The NBC "Will and Grace" episode featuring Britney Spears hosting a cooking show called "Cruci-fixins" has been cancelled in the wake of Christian protests, but the term was actually recycled from a Fox network show.We also learn that there's a little bit of history behind this madcap anti-Christian fun:
It was first used on the oddball comedy "Arrested Development," when one of the characters quipped: "I think I'm going to go get one of those 'Corndog Crosses' -- with all the 'Crucifixins'"
"The Simpsons" cartoon also used the term in an episode that described a church ice cream social led by a character called Rev. Lovejoy. Lovejoy offered "Crucifixins," with flavors like "Blessed Virgin Berry," "Commandmint," and "Biblegum."Sound kinda like some stuff we were alluding to here and here, and the thoughts of one of our commenters here. More to the point, here's the latest scoop on the "Will and Grace" episode (and we note that even the title of this fairly popular series has a bit of a religious sneer in it, given one of the main characters' gay-ness, but we'll let that pass):
As far back as 1991, the term popped up in Advertising Age magazine, as part of an entry for a lighthearted contest to predict McDonald's next slogan intended to "pack in the pilgrims" at its new location in Lourdes. "Try our new Crucifixin's Bar" won an "honorable intention" award.
After NBC began promoting the April 13 "Will and Grace" episode, which was to air on the day before Good Friday, the most solemn day on the Christian calendar, the American Family Association (AFA) posted a "special alert" at the top of its web page with the headline, "NBC to mock the Crucifixion of Christ." The story line of the episode had the fictional Out TV network being bought by a Christian network. Spears played the co-host of a cooking segment called "Cruci-fixin's."Right. We so totally believe that last graf. Unlike Cartoon-gate, whose timing, if there was any sense of timing, was random, and which actually occurred last fall, this episode was not only cooked up to diss Christianity, but to provoke maximum outrage by airing it during Christianity's high holy days, the doctrinal focus of the Liturgical Year. Outrage, after all, sells commercials which is what it's all about.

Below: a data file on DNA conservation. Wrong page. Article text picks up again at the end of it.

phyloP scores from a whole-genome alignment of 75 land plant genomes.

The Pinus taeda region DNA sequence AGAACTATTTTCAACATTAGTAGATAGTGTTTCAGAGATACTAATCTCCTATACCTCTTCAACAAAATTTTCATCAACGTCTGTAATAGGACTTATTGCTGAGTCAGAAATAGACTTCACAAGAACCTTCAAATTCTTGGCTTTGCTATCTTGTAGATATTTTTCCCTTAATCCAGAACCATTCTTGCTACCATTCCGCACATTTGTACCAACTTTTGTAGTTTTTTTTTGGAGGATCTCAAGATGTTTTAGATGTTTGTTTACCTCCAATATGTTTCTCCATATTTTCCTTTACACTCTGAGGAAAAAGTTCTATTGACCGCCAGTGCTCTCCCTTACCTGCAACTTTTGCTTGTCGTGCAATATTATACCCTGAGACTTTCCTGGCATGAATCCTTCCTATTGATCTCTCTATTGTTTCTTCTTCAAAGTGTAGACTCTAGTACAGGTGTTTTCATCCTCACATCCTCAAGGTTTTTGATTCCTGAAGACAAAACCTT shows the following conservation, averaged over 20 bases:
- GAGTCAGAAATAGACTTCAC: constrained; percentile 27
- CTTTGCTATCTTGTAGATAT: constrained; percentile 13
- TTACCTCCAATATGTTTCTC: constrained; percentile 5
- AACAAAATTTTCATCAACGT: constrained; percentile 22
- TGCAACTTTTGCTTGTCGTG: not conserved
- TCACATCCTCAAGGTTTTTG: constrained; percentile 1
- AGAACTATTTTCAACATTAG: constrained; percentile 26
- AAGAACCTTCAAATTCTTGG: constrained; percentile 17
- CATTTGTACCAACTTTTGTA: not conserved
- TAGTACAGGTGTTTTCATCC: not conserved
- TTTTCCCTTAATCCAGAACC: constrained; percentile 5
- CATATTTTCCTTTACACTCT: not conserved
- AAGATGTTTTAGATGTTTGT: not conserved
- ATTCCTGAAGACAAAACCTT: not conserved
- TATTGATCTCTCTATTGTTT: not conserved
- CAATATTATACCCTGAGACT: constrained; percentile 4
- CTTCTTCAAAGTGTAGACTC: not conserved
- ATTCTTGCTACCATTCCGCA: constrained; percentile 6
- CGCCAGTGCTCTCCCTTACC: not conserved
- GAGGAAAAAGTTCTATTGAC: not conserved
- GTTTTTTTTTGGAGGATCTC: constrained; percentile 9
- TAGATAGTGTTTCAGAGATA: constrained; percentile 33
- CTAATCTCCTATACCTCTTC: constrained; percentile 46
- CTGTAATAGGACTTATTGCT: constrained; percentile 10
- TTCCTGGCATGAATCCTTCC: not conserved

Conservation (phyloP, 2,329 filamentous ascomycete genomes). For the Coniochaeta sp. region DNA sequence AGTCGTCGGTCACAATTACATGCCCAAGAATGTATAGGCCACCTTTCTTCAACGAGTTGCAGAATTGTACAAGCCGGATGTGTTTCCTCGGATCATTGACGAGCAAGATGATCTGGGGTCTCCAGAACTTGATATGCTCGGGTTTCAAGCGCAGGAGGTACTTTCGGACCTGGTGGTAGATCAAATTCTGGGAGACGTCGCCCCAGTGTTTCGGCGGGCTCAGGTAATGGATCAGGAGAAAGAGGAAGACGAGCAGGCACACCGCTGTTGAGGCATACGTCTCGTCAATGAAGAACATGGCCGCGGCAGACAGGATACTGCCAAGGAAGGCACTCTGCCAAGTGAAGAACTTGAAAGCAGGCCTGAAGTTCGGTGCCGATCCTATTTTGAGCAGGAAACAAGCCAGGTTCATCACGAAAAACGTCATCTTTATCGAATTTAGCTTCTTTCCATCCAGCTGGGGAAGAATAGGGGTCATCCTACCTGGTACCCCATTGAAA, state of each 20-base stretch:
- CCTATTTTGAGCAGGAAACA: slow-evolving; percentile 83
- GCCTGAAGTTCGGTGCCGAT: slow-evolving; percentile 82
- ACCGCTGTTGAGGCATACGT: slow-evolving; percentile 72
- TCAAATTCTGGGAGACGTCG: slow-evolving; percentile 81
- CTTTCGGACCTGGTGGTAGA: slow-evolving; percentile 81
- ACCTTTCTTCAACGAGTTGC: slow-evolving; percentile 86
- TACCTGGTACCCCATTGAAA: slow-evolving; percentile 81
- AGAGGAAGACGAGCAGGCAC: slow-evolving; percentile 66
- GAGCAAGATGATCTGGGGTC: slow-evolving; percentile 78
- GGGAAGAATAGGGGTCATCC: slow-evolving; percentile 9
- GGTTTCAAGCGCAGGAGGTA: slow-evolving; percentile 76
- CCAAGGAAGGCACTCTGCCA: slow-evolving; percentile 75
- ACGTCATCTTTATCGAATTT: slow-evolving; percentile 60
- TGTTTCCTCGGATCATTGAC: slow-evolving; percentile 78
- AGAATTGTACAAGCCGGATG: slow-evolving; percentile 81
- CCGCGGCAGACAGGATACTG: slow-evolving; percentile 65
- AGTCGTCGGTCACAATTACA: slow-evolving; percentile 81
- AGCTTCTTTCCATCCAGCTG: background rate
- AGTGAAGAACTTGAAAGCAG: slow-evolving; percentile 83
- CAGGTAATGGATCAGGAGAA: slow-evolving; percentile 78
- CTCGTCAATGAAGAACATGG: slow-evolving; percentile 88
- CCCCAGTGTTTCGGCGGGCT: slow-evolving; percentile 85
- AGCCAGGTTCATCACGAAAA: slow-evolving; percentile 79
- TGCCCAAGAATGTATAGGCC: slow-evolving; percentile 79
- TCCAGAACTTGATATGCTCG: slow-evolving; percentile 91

The AFA viewed the "Will and Grace" episode as an intentional mocking of Christians, following a similar Christian uproar that led to NBC canceling "The Book of Daniel." Donald Wildmon, founder of the AFA, accused NBC of a "deep-seated anti-Christian bias."
A new press release from NBC said the original release was erroneous and the Spears episode had not yet been written. "We value our viewers and sincerely regret if this misinformation has offended them," the network stated.
This goes deeper, too, as "Will and Grace" appeals to the young urban demographic that the withering networks still seek—a demographic that has been skewing less and less religious as the educational system and the courts have eviscerated the importance of religion and morality (sexual and otherwise) from within, and merchandise hawkers have assaulted it from without, turning the latest vulgar fashion into a kind of new, all-secular version of Baal-worship, to borrow a theme from the Old Testament.
A post-script ends this particular new piece:
The original announcement of the "Cruci-fixins" episode had generated press around the world.Yep. But no embassy burnings or beheading threats. Our point? Christians finally got fed up with NBC's disrespectful, blasphemous nonsense, and prevailed without rampaging around in various cities across the globe in a murderous fury.
Folks, there is still a place, even in the Land of Free Speech, for a little respect for the beliefs of others. It isn't difficult and it isn't censorship. There's a lesson here, but the MSM won't be quick to point it out. Which is why their collective ratings continue to slip.
UPDATE: Frontpagemag has a link-filled, useful historical reprise of the Serrano/Piss Christ scandal here for those who have forgotten. Writer Rocco DiPippo accurately notes that the outrage has not stopped Serrano over the years from continuing to foist bad art on the public and basking in the praise of the unrepentant left that enjoys the Gramscian splendor of ripping apart Western religious, moral, and cultural institutions. But DiPippo also demonstrates how Serrano has increasingly receded as the infantile, stunt-addicted left and their hateful anti-cultural programs are exposed. The piece concludes with a segueway into the current controversy and urges readers to support the Danes in their hour of need.